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Do all questions have answers?

Question without answers.

It appears that in the last few years that whenever the Village of Shorewood seems to become aware of a situation not readily understood by both Board members and staff that a consultant or consulting firm is readily sought.


A consultant is available to help them identify the question for which the consultants have the answer, usually for only several thousand bucks.


The the Village can then say that we are doing this because “our doctor or lawyer” has advised us to do this and we can not be blamed, for we are following the advice of a professional. We have a “plan”. No one can argue against a plan, especially when produced by a professional.


I think that in today's society, we find ourselves becoming over-dependent on professionals.


We send young adults to college first to broaden their knowledge and to learn how to make use of it, then on graduation, many are prepared to attend professional schools in order to focus on a narrow element of life, which will help them “make a living.”


These schools themselves first of all focus on a narrow area of life's knowledge. Then we have many specializations within each of the fields as well, so as it has been said, in humor of course, that “we know more and more about less and less” up to the point that we know everything about nothing.


There are medical colleges, engineering schools, law schools, schools of dentistry and many other schools designed to train professionals who will tell us how to do it, or even do for us.


To simplify my concern, we can view professionals, once they leave their training as carrying two boxes. One box is full of questions and the other is full of answers. The professional skills come from matching up the right answers to questions in that particular box.


Questions not in the box are usually without answers, or with one answer that claims that question is an improper one. Or that this hasn't been researched sufficiently so we have to go with what we already know, right or wrong.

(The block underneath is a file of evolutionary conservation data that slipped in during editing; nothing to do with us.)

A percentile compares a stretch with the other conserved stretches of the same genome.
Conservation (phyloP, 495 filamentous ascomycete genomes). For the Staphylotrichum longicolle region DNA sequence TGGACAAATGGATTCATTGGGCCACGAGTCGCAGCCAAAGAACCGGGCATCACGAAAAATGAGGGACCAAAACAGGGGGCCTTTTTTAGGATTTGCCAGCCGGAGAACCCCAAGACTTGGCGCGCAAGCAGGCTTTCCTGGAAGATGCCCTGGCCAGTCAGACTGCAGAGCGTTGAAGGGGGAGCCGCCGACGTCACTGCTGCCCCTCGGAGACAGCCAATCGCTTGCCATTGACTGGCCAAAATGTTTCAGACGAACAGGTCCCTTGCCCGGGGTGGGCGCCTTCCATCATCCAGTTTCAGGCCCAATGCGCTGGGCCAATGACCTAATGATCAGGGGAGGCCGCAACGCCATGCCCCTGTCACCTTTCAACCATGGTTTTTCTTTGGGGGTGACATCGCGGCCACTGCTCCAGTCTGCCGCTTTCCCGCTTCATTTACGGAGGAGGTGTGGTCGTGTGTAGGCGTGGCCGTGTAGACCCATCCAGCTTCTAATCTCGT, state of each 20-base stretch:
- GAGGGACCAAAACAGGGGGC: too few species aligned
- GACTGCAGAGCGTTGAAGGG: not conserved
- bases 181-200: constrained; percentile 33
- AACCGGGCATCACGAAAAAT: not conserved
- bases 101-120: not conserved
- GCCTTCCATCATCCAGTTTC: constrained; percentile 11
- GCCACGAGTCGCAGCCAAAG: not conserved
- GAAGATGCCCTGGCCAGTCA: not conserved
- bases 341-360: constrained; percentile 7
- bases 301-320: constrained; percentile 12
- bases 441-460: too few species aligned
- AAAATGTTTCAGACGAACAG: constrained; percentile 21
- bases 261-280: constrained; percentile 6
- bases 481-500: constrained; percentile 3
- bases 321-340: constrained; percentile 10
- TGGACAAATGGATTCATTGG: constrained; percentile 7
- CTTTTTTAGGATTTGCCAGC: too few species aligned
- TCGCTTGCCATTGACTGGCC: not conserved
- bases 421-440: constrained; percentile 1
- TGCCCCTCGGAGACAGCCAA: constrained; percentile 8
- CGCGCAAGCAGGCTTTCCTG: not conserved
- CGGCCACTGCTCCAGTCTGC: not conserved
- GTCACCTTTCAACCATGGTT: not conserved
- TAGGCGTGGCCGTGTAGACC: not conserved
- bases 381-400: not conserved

Therefore the client or patient needs to ask the appropriate question to deserve a reasonable answer (treatment or advice), that is, the answer already in the box. Of course, this is an over-simplification.


Some professionals are even trained to help you sort out the right question from out of their box. Once that is done, it becomes their job to find the right answer. Easy enough. The questions and answers have numbers that match on the back.


So as we can see, it is only a problem of finding the right question. Therefore, the perspective in which the question is placed is quite important. Often the right question produces its own answer.


Most will say that this, so far, is a silly analogy of reality and it is meant to be, in order to get us to think about what we are actually doing in our society today.


Often communities like Shorewood are seeking advice, treatment and plans for questions that have not been appropriately framed and are likely to get the answer only with the right number on the back but not necessarily the required treatment. Sometime we are told what other communities are doing, although not necessarily the correct answer.


I have found, however that there are no consultants or professionals for the most important questions, for they usually are questions without answers.  

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